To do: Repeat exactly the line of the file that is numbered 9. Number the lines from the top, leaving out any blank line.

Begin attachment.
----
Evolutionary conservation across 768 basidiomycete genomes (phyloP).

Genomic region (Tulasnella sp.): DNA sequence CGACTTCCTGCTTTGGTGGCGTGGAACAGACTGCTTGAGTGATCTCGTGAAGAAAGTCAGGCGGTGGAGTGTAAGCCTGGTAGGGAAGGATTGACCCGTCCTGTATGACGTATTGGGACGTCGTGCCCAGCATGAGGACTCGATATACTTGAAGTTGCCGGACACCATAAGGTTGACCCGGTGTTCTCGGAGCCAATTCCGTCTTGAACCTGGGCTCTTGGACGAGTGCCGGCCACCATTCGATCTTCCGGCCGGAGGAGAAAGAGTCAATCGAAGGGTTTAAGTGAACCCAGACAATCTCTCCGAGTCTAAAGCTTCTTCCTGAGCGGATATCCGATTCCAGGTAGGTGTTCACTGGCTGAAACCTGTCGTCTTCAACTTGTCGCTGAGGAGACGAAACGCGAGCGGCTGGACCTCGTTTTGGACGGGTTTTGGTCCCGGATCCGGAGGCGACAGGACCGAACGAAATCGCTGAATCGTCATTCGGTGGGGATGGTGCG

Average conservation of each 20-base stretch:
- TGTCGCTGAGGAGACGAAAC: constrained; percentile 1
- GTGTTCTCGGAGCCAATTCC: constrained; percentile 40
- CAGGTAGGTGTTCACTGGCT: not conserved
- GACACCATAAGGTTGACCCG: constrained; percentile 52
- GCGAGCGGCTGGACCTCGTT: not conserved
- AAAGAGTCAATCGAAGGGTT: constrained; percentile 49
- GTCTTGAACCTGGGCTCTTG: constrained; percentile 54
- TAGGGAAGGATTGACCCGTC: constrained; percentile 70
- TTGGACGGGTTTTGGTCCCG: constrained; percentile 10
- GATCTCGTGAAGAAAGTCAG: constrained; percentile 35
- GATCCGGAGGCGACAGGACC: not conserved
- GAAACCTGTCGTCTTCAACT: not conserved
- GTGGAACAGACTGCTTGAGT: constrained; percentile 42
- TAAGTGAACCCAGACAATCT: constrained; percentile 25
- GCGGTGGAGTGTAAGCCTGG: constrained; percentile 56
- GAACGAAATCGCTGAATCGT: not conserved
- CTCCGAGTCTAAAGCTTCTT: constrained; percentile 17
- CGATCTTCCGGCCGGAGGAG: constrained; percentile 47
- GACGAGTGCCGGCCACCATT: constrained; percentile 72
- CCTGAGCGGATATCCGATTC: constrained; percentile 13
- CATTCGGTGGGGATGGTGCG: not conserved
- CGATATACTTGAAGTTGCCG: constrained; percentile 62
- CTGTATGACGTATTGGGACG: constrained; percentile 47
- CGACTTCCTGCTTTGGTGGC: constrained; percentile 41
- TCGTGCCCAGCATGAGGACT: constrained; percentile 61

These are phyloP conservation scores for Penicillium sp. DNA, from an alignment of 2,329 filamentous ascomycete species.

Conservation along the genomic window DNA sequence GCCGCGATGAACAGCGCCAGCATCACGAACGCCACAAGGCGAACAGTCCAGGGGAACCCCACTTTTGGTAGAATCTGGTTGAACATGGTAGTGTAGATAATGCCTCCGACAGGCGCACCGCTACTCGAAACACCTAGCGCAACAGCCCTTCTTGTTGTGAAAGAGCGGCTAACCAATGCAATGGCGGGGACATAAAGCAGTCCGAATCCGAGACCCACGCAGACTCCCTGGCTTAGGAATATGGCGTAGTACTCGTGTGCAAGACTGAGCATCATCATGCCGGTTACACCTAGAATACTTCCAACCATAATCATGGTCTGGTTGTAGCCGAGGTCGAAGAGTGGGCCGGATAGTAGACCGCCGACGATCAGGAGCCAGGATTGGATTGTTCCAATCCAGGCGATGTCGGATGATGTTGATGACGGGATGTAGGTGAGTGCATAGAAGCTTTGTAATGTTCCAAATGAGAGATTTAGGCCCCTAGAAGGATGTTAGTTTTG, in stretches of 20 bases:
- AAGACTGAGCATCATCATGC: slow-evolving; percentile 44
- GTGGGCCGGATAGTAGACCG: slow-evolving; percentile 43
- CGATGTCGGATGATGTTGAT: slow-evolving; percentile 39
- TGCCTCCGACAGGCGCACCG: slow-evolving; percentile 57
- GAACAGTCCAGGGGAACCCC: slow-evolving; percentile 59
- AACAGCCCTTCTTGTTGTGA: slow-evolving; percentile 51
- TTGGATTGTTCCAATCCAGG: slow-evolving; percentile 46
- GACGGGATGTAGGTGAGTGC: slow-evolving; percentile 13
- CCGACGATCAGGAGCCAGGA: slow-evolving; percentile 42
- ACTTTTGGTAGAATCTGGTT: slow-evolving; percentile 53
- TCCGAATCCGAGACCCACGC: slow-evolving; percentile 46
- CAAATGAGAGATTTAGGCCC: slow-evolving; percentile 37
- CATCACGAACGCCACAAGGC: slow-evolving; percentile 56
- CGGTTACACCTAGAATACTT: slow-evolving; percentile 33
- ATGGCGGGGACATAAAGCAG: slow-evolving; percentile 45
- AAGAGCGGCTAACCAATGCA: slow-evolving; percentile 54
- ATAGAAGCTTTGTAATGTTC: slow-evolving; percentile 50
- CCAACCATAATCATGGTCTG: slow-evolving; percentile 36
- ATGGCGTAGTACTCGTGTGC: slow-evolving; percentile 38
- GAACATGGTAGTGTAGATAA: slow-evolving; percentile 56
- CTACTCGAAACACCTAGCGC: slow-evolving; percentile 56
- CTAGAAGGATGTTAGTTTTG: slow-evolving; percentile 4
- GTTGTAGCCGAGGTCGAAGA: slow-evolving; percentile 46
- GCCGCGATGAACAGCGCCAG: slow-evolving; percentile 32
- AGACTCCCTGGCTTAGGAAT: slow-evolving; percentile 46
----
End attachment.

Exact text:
- AAAGAGTCAATCGAAGGGTT: constrained; percentile 49